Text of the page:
PERMISSION for a new wind turbine in Neilston is set to be renewed despite objections from residents.
Harelaw Wind Turbine Ltd wants to erect a 50-metre high turbine at Harelaw Wood to the south of Kingston Road.
It had been granted permission for an “identical development” in 2015, but that consent lapsed and a new application was submitted in 2018.
A decision has been delayed while a noise complaint was assessed and council officials have reported any noise issues “can be addressed by the provision of appropriate conditions”.
Ten objectors raised a number of concerns over the plan, including noise and visual impact, the loss of trees and overprovision of turbines in East Renfrewshire.
However, planning officials have recommended the project should be approved.
A council report stated the proposed turbine has “not altered from the original application” and will be “of the typical three-blade type with a 50m hub height, 77m high to blade tip”.
It would have a generating capacity of approximately 500kW and an operational life of 25 years, the report added.
One objector said noise guidance for onshore wind farms is “outdated” having been published in 1996 and is under review.
They added: “Many people around the world have been subjected to the horrors of living with excessive wind turbine noise, disturbing their sleep, causing stress and in some cases leaving them unable to sell their homes.”
Another objector said the turbine will “undoubtedly cause some level of annoyance for nearby residents ranging from annoyed to very annoyed”.
“Thus this turbine will cause sleep deprivation and be detrimental to the health and wellbeing of nearby residents. There is no headroom for any more turbines.”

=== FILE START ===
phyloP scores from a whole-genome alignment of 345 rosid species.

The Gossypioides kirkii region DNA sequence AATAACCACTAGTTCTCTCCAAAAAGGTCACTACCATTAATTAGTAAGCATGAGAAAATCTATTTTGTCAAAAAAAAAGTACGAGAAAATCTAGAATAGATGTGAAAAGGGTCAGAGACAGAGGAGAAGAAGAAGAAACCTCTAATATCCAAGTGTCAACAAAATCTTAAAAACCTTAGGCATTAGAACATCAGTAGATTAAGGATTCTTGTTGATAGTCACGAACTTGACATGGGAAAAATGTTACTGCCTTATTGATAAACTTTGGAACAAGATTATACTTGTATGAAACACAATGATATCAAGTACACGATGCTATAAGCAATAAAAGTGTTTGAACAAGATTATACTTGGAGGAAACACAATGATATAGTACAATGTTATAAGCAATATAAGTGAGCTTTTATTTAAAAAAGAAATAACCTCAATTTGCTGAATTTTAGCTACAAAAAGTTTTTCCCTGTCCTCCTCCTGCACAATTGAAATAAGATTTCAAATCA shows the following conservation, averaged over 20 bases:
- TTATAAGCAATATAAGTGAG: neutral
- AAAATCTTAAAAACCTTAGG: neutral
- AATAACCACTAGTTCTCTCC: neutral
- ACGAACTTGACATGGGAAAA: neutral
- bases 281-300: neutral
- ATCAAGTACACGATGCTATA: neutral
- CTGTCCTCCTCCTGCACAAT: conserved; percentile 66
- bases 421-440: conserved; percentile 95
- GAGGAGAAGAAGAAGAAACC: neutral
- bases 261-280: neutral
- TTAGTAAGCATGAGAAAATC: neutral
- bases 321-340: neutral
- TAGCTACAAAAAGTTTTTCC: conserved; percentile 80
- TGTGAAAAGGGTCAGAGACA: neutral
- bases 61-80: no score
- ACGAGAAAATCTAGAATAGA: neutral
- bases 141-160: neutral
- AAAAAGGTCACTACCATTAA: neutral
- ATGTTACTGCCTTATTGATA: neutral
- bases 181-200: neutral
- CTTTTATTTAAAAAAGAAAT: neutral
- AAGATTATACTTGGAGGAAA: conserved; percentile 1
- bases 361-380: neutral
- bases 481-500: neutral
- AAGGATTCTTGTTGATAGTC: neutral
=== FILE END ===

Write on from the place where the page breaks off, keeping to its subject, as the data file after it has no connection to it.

However, planning officials reported that by approving plans in 2014, the council has “already determined that in principle this turbine is acceptable”. On overprovision, they stated referring to the total number of turbines “is considered to be an oversimplification” and “not all turbines in East Renfrewshire can be viewed all at one time”.
Officials added “the landscape is capable of accommodating this turbine”.
The report stated the review of noise guidance from 1996 is “some time away and it remains in place as a valid tool in the consideration of this type of development”.
“The updated noise assessment has been examined by the council’s environmental health service and conditions have been recommended to reduce any noise impact on any nearby dwellings,” it added.
Felling of some trees, to make way for the turbine, was “necessary to provide cleared site access track”, officials reported, and the applicant has “agreed to undertake new planting”.
“It is considered that the impact on any trees in this case is not sufficient to merit refusal of this application,” they added.
Officials concluded the “turbine can be erected on the proposed site with no significant detriment to the landscape value of the area and any potential noise issues can be addressed by the provision of appropriate conditions”.
Councillors on the planning committee will meet this afternoon to decide whether permission should be granted.